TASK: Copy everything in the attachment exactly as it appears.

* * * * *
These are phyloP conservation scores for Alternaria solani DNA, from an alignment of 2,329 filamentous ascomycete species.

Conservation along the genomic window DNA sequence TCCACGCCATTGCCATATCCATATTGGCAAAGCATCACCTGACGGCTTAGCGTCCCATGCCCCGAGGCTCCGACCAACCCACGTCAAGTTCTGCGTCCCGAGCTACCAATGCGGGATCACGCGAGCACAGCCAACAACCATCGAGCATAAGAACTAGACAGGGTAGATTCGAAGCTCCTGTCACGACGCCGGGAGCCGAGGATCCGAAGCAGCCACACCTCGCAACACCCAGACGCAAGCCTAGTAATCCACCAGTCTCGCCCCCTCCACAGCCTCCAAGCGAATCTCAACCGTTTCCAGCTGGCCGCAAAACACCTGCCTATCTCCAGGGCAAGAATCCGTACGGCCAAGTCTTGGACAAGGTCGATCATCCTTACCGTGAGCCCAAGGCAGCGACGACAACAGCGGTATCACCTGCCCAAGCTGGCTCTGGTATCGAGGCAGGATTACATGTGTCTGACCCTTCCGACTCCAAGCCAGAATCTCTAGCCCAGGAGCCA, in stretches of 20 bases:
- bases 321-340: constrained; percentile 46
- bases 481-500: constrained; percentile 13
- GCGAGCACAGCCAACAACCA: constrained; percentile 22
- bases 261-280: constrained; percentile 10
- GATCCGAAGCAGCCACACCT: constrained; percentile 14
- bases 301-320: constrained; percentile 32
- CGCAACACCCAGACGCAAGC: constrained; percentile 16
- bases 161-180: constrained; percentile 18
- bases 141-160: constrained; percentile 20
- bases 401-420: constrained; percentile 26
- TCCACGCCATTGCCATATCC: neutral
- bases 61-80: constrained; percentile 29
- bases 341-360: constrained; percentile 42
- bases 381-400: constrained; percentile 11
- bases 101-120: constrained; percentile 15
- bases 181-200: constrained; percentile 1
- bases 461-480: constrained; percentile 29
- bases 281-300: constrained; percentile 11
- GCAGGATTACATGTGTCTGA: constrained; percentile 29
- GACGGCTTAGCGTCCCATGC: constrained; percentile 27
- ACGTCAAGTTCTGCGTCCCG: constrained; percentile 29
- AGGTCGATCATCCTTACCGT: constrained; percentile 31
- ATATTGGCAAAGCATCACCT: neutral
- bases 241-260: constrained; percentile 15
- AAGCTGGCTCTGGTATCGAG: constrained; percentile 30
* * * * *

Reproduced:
These are phyloP conservation scores for Alternaria solani DNA, from an alignment of 2,329 filamentous ascomycete species.

Conservation along the genomic window DNA sequence TCCACGCCATTGCCATATCCATATTGGCAAAGCATCACCTGACGGCTTAGCGTCCCATGCCCCGAGGCTCCGACCAACCCACGTCAAGTTCTGCGTCCCGAGCTACCAATGCGGGATCACGCGAGCACAGCCAACAACCATCGAGCATAAGAACTAGACAGGGTAGATTCGAAGCTCCTGTCACGACGCCGGGAGCCGAGGATCCGAAGCAGCCACACCTCGCAACACCCAGACGCAAGCCTAGTAATCCACCAGTCTCGCCCCCTCCACAGCCTCCAAGCGAATCTCAACCGTTTCCAGCTGGCCGCAAAACACCTGCCTATCTCCAGGGCAAGAATCCGTACGGCCAAGTCTTGGACAAGGTCGATCATCCTTACCGTGAGCCCAAGGCAGCGACGACAACAGCGGTATCACCTGCCCAAGCTGGCTCTGGTATCGAGGCAGGATTACATGTGTCTGACCCTTCCGACTCCAAGCCAGAATCTCTAGCCCAGGAGCCA, in stretches of 20 bases:
- bases 321-340: constrained; percentile 46
- bases 481-500: constrained; percentile 13
- GCGAGCACAGCCAACAACCA: constrained; percentile 22
- bases 261-280: constrained; percentile 10
- GATCCGAAGCAGCCACACCT: constrained; percentile 14
- bases 301-320: constrained; percentile 32
- CGCAACACCCAGACGCAAGC: constrained; percentile 16
- bases 161-180: constrained; percentile 18
- bases 141-160: constrained; percentile 20
- bases 401-420: constrained; percentile 26
- TCCACGCCATTGCCATATCC: neutral
- bases 61-80: constrained; percentile 29
- bases 341-360: constrained; percentile 42
- bases 381-400: constrained; percentile 11
- bases 101-120: constrained; percentile 15
- bases 181-200: constrained; percentile 1
- bases 461-480: constrained; percentile 29
- bases 281-300: constrained; percentile 11
- GCAGGATTACATGTGTCTGA: constrained; percentile 29
- GACGGCTTAGCGTCCCATGC: constrained; percentile 27
- ACGTCAAGTTCTGCGTCCCG: constrained; percentile 29
- AGGTCGATCATCCTTACCGT: constrained; percentile 31
- ATATTGGCAAAGCATCACCT: neutral
- bases 241-260: constrained; percentile 15
- AAGCTGGCTCTGGTATCGAG: constrained; percentile 30